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Shock shaft stuck

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I ran into trouble trying to remove the shaft on my Showa rear shock. From the picture you can see that's as far as it will go. It seems to be catching on the circlip groove (or something). Yes, the clip is out and the body is clean. Is the bushing out of sorts and holding the whole shaft hostage? Can anyone I.D. the spring, I don't believe it's original (because it's red). Thanks.

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It is just hard to get apart sometimes. Clamp the bottom part in a vise upside down and smack the top part down with a rubber mallet.

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Also push the seal head down into the shock and put some grease around around clip groove, the Piston oring gets stuck there I think 

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1 hour ago, tom02cr250 said:

Also push the seal head down into the shock and put some grease around around clip groove, the Piston oring gets stuck there I think 

That's what the red stuff is on the shock top (Lucas #2 Red and Tacky). I hope this is just a matter of re-cleaning and greasing. I'll go at it again right now.

 

UPDATE:  I got it. I just kept twisting and pulling and it finally came out. Oil everywhere and it stinks like it hasn't been changed in ages.

Edited by Fred29

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  This is somewhat common, also very messy and aggravating. 

 But there is a reason for it , if the gas pressure gets low they sealhead will hammer up and down ,  this can and will cause the circlip groove to become slightly mushroomed. 

 

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6 minutes ago, E-TECH said:

  This is somewhat common, also very messy and aggravating. 

 But there is a reason for it , if the gas pressure gets low they sealhead will hammer up and down ,  this can and will cause the circlip groove to become slightly mushroomed. 

 

There was more pressure in a can of Coke than there was in the chamber when I released it. I did get them separated with a lot of force. And yes, I got covered in the worst smelling oil you can imagine. Thanks for the response.

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You need to turn your rebound all the way in before you release the nitrogen.  This allows oil to bypass the piston and prevent the vacuum (and mess) when you try to pull it out.

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12 minutes ago, bg10459 said:

You need to turn your rebound all the way in before you release the nitrogen.  This allows oil to bypass the piston and prevent the vacuum (and mess) when you try to pull it out.

There was no nitrogen to release. The rebound was full in. I tipped it side to side until I couldn't get any more out. I didn't get soaked, it was just the remaining oil on the head and inner body.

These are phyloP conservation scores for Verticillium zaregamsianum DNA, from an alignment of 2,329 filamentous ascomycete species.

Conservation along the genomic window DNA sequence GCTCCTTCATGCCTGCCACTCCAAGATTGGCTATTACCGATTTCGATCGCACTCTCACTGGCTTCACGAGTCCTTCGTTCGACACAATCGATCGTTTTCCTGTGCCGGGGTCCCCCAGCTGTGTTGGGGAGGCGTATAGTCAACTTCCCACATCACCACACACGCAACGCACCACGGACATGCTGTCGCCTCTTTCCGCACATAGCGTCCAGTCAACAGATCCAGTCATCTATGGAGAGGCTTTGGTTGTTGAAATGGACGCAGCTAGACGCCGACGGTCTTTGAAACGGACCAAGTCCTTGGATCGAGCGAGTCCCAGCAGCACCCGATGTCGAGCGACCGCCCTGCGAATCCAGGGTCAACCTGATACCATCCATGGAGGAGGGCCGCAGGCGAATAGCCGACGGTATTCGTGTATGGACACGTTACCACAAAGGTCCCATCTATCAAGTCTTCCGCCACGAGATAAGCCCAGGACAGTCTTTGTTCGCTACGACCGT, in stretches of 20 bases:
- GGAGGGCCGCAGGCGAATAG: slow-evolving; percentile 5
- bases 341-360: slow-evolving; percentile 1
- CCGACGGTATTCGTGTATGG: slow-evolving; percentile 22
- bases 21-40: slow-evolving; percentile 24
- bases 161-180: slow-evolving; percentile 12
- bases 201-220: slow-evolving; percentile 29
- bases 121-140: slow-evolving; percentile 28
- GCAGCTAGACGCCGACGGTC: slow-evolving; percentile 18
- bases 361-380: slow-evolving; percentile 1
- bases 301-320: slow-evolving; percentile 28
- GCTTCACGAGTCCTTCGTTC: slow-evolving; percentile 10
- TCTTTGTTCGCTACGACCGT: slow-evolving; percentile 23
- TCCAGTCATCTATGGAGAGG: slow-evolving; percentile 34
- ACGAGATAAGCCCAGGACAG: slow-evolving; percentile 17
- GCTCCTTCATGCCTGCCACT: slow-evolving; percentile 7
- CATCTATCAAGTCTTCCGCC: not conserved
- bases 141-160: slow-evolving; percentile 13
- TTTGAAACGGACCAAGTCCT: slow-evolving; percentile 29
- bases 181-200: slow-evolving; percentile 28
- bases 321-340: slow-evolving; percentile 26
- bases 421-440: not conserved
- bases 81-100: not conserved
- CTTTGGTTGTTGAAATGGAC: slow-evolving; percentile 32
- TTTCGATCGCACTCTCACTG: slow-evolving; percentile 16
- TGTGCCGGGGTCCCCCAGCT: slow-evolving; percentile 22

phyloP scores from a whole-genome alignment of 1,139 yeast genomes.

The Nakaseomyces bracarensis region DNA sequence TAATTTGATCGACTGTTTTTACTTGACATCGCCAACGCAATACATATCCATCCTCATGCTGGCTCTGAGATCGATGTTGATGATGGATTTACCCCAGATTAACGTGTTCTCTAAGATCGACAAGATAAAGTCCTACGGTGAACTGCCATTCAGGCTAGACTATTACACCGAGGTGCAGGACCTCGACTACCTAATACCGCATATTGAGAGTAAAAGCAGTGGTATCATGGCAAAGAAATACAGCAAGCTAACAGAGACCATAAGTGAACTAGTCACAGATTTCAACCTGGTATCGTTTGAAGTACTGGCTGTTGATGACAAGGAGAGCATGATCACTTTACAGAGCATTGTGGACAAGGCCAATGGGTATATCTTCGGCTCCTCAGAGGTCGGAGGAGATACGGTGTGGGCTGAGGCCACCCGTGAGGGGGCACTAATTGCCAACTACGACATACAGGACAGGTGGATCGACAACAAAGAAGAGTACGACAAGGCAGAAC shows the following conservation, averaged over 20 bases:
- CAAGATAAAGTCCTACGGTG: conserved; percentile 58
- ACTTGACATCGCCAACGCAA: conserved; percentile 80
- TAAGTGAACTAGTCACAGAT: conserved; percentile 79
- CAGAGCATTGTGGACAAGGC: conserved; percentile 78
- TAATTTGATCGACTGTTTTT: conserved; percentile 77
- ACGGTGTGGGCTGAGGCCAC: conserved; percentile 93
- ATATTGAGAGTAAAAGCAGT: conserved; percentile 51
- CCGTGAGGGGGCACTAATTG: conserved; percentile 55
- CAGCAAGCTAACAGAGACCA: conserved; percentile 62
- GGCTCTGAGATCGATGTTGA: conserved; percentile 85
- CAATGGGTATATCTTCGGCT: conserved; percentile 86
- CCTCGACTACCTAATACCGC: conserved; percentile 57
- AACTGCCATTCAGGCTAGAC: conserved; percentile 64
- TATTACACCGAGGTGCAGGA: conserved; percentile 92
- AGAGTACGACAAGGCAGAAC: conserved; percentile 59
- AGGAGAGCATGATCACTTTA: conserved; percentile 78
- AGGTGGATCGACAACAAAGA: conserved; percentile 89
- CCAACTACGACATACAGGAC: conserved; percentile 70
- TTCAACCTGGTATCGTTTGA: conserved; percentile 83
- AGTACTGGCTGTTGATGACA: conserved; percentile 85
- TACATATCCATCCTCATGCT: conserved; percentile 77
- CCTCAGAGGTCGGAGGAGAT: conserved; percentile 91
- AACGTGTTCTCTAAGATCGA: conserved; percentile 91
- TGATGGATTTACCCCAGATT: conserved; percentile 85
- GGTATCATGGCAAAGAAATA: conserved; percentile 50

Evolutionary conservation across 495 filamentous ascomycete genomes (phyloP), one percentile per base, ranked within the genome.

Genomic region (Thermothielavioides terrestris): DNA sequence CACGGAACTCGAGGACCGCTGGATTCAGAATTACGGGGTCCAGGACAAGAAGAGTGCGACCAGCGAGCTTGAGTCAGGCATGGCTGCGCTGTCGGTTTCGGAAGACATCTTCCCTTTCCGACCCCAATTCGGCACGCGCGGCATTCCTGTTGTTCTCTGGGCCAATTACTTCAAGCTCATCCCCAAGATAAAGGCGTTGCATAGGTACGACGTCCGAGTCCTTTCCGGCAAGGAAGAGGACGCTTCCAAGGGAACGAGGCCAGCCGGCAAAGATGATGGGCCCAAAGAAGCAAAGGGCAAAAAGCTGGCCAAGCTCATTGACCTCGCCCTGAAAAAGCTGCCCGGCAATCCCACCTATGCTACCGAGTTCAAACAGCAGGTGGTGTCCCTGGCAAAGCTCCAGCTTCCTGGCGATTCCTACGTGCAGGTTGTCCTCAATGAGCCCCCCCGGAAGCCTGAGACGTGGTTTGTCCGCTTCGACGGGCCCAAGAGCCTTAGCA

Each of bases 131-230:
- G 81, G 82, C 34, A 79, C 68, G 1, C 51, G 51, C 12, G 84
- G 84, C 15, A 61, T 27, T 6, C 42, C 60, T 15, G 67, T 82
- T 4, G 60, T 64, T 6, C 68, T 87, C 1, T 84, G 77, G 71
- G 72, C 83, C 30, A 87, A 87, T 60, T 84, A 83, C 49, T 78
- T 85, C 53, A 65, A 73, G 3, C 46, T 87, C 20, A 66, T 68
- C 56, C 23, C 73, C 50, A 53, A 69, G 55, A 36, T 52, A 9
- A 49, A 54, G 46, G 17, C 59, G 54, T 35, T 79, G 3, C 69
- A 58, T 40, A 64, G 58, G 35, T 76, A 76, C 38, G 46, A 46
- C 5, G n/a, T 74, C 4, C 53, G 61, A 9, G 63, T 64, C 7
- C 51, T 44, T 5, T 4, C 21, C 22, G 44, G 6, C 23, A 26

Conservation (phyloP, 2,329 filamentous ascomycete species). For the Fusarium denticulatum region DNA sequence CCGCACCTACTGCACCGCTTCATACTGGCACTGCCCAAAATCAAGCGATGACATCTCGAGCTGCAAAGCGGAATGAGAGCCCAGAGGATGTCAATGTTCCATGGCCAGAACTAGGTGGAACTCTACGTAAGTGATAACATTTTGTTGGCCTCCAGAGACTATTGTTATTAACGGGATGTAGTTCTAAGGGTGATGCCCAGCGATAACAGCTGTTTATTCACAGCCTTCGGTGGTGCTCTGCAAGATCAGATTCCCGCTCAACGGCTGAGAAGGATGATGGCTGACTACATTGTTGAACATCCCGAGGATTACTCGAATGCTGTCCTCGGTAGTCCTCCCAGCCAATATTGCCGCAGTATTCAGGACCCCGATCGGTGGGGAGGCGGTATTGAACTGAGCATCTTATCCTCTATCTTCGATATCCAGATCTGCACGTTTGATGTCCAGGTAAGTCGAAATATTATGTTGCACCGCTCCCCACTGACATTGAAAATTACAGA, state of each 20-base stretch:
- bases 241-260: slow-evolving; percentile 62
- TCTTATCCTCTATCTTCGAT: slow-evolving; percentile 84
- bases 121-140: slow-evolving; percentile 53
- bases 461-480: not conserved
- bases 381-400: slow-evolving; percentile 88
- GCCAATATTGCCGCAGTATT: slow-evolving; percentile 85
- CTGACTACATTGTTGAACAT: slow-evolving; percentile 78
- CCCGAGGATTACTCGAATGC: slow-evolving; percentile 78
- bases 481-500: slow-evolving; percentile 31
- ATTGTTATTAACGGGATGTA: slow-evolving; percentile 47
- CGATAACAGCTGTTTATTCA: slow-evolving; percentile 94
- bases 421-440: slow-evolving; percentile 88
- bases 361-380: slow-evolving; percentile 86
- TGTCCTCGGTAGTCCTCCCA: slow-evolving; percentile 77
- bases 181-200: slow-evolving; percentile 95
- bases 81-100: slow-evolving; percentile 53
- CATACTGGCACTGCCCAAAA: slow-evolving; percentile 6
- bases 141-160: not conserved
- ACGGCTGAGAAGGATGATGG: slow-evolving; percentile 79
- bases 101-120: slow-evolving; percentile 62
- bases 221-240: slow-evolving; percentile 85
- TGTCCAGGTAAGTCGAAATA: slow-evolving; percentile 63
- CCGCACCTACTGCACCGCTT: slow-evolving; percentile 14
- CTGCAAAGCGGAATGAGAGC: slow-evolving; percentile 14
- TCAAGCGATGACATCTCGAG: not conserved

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Um do you mean turn rebound clicker all the way out? That controls the bleed bypass past the Piston and if it's all the way in no oil can bypass the Piston? I've always read turn the clicker all the way out.. but also I know sometimes there is vacuum holding it together.

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Sorry, my mistake, all the way out (full bypass, fast rebound).  So, if you had the compression adjuster out, then of course, none of this applies.   But if not, and you release or just lose all the nitrogen before you open the rebound, the bypass can stay closed because there's no pressure on it.  Then you get vacuum behind the piston and difficulty pulling it out.

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21 hours ago, bg10459 said:

You need to turn your rebound all the way in before you release the nitrogen.  This allows oil to bypass the piston and prevent the vacuum (and mess) when you try to pull it out.

You sure?

 No you need there in the rebound all the way out before releasing nitrogen ....

Edited by E-TECH

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I've got it together and ready for nitrogen. The manual calls for 142 psi. I'm an inexperienced rider who's never been more than a foot or two off the ground. I weigh 195 lbs. and will most likely ride trails and open fields. Should the psi be increased due to my weight? I thought I read the specs are for a 150 lb. rider. I'll be getting into setting the sag and tuning the clickers, but the nitrogen has to come first because the shop has no 9-5 mechanics in the winter and someone will be there tomorrow. Thanks and please tell me if I've missed something or "X must come before Y, no matter what" kind of thing. 

Edited by Fred29

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No you'll be fine with 140, especially since you're not riding mx.

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This is a common problem, though it seems like Showa makes it worse with the particular type of machining they do for the snap ring groove.  The KYB's I've taken apart use a plain semicircular snap ring groove.  The one Showa I got into had a machined lip that caused a pretty good struggle when it came time to pull the seal head all the way out.  The oring pops into that groove and snags the lip.

Seems like you could put some kind of filler into the groove before attempting to pull the seal head.  A plastic ring or something to keep the seal head oring from expanding into the groove.  If I ever take another Showa apart I'm going to stick something in there.

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